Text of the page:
He pulled beside him a tall crate of wood.  His brother in law, Cheng, had fashioned it for use as a table in the year before Cheng developed the large tumor in his stomach, which took his life.Before eating, Bao decided to draw water from his pump, which was 20 paces down the hill, in a small gulley that sat to the auspicious north side of the house.  With its handle painted a strong and cheerful red, the pump drew water from the well that never had failed them.  Its steadiness made it a permanent presence in Bao's heart and mind.  During hard times, he dreamt of it at night and knew that it spoke to him of sustenance that came from a place in the heart of the earth.


The vista from the well included his field draped like Huan's shawl across the shoulder of the hill.  The vista now included a crane, standing tall and arrogant over the landscape.  At times, he believed it to be an animal, perhaps a king dinosaur, tyrannosaurus rex, of whom he had learned as a child in school, or a king dragon, known to him from stories.  He thought he might be able to sense its spirit or soul if he stood in silence and directed his lidded eyes toward it.  He hungered for that communion.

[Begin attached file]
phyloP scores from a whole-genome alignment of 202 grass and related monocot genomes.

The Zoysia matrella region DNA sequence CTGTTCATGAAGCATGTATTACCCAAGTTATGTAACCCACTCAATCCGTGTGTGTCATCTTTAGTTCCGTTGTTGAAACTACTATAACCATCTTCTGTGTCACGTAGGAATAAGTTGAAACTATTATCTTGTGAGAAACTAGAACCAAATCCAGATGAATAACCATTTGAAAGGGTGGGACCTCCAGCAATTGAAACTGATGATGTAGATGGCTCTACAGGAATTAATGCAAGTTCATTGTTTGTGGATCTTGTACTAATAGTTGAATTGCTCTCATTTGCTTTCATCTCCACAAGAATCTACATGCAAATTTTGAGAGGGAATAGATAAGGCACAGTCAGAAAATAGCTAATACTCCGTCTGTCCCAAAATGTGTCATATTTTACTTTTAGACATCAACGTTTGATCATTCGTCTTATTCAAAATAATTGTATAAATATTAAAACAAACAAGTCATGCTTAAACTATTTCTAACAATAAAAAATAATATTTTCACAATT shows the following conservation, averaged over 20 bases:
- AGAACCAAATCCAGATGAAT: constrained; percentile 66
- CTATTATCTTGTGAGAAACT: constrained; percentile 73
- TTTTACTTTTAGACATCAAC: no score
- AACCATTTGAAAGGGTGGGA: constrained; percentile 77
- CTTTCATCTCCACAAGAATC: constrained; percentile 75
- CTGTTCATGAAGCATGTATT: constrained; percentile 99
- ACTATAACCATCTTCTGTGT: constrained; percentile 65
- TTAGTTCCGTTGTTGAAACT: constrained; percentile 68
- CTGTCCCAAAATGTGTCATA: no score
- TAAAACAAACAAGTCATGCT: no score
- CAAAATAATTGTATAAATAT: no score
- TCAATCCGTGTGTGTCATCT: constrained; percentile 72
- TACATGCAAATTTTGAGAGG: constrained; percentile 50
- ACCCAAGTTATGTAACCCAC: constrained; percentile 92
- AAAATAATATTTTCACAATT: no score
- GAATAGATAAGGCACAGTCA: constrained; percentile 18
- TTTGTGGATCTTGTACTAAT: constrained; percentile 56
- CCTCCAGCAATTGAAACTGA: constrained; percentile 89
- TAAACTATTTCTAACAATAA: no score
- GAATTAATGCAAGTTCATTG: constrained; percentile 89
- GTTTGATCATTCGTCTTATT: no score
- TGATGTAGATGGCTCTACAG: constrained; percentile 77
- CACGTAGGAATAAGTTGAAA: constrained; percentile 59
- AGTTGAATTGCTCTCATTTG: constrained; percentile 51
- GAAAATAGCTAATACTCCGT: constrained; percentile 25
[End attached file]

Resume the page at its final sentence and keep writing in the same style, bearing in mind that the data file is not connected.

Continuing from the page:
Bao believed in the soul of every living thing and he poked and plumbed for a soul even in things non-living if they were used for some purpose.  He believed they might carry the soul of the user, that it might rub off like a substance from the one to the other.  Or perhaps the object had its own spirit independent of maker or user.  He could not decipher the soul of the metallic colossus and that troubled him, especially in this moment.  Perhaps something was present that he could not detect, perhaps for lack of a right attitude.  He was not a man who liked to make erring judgments.  Might it be that his wisdom would increase could he feel the soul of the machine?  He imagined his wisdom flaring, catching the high currents in the air, could he detect the intention in the machine's spirit.  Still, his efforts failed.


The government had sent both the letter and the crane.  The government was huge, like the crane, but was it wise or of some other character?  When he imagined the government, he imagined first a mountain.  In the mountain was a giant.  The giant was standing over the entire valley in which he and his kinfolk lived, shadowing it darkly.  He once had imagined he should bow down to any force so great.  Recently he had witnessed things, with his own eyes, given to him by God, that had altered his perspective. He thought of a story he had read, that claimed to be true, of a tiny elephant--its mother killed for ivory--who had sought familiar comfort in the shadow of giant trucks.  Then a truck took the orphan's life.